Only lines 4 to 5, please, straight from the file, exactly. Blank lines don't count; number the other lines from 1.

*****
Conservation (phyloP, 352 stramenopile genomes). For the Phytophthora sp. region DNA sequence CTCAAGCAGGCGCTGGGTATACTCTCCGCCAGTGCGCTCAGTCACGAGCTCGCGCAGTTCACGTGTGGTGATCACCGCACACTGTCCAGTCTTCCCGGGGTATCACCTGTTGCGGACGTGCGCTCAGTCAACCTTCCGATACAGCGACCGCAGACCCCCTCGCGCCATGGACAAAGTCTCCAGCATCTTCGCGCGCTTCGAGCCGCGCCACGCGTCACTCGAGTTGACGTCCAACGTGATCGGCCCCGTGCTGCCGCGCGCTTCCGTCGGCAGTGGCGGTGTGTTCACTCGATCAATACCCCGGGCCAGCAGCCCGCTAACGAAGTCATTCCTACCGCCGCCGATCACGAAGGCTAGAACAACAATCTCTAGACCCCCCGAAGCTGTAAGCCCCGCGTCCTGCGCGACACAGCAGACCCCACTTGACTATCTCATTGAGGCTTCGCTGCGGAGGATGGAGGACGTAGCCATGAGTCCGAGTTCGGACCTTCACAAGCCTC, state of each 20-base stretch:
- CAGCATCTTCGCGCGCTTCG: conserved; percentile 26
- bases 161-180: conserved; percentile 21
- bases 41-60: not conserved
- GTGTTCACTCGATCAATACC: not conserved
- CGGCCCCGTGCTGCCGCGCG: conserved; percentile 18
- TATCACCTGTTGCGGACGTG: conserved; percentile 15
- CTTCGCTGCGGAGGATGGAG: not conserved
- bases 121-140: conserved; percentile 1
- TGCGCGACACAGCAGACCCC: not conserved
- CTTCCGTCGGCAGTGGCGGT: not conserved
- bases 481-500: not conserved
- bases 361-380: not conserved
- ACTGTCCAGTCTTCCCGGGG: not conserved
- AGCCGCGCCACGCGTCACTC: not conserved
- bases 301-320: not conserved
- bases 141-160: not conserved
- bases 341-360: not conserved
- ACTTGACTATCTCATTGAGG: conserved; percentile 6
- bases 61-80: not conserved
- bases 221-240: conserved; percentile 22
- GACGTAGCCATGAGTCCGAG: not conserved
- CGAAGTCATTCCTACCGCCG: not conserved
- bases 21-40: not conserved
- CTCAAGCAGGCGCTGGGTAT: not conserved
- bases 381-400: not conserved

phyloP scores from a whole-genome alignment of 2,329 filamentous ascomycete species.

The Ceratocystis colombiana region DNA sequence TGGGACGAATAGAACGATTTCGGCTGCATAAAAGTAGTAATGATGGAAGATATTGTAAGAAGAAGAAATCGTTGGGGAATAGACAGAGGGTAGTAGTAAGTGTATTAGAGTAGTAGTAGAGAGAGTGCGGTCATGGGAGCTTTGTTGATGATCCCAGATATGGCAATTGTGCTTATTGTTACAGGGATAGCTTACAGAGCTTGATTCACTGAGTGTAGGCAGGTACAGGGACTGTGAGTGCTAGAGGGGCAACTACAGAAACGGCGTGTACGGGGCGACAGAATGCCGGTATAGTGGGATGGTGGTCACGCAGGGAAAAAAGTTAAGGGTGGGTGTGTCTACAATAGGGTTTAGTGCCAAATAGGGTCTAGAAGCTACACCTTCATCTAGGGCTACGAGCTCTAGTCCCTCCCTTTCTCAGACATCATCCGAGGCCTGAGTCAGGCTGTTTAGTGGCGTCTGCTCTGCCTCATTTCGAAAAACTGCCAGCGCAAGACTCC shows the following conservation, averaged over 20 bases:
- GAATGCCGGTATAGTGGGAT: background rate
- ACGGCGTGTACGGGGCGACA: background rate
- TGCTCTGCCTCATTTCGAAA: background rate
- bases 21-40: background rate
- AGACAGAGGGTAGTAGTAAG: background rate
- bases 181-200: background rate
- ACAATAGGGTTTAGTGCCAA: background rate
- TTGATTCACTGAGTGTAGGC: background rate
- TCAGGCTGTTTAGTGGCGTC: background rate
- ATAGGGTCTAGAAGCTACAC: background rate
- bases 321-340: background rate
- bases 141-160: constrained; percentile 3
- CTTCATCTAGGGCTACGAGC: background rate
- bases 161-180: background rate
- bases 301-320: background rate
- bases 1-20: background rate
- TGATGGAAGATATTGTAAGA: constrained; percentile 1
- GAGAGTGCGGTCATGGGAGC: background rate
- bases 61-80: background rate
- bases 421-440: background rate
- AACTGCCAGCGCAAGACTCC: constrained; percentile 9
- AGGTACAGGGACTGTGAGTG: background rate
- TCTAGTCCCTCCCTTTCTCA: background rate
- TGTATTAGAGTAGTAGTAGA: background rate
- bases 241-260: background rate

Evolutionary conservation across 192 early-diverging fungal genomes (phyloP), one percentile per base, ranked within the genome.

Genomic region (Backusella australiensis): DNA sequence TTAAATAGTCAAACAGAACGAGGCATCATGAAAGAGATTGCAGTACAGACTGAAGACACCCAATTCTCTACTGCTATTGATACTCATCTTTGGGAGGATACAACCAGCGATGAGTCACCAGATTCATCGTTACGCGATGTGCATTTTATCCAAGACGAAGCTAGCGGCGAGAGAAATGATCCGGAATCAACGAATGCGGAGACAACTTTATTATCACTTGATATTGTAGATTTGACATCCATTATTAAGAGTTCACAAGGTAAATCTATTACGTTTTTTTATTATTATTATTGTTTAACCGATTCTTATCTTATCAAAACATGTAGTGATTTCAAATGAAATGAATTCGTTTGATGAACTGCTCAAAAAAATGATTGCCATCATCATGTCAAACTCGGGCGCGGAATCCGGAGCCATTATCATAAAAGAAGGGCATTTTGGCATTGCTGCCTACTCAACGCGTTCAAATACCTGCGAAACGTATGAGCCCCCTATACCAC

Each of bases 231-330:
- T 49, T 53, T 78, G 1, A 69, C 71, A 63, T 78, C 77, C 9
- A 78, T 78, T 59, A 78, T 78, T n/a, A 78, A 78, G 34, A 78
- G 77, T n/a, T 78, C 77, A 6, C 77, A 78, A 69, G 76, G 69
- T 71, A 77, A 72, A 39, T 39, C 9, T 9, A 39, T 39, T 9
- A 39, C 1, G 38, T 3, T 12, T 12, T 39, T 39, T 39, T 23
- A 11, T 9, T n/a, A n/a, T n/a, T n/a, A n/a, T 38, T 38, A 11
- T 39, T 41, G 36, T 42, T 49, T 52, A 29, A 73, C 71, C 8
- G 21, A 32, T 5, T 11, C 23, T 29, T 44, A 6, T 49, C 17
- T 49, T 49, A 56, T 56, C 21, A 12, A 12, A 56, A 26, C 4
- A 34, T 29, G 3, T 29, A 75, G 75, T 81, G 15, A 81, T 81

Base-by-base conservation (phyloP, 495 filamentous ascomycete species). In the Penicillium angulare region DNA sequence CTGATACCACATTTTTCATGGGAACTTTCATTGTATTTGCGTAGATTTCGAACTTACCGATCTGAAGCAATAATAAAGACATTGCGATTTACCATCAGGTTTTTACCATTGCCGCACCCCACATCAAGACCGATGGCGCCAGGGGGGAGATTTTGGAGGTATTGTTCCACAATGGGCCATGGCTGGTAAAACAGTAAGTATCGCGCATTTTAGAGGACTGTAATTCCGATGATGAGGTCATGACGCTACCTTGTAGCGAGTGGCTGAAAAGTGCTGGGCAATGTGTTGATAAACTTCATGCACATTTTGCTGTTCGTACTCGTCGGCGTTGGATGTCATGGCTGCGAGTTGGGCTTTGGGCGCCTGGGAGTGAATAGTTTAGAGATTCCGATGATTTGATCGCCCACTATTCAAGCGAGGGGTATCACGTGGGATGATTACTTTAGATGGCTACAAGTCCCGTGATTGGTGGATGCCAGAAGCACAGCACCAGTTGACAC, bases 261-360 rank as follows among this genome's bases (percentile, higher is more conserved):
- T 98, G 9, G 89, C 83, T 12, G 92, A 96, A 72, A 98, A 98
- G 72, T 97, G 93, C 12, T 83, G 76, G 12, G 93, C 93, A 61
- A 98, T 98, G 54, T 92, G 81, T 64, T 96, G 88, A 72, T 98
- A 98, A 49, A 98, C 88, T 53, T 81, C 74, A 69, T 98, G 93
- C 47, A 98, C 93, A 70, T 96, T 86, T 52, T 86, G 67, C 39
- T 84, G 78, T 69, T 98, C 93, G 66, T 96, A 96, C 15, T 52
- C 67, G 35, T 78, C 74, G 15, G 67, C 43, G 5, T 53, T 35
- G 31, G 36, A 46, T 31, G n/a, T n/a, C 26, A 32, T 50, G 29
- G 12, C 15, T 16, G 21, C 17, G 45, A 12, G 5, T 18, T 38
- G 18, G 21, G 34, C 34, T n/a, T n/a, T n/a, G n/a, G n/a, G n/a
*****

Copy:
- bases 41-60: not conserved
- GTGTTCACTCGATCAATACC: not conserved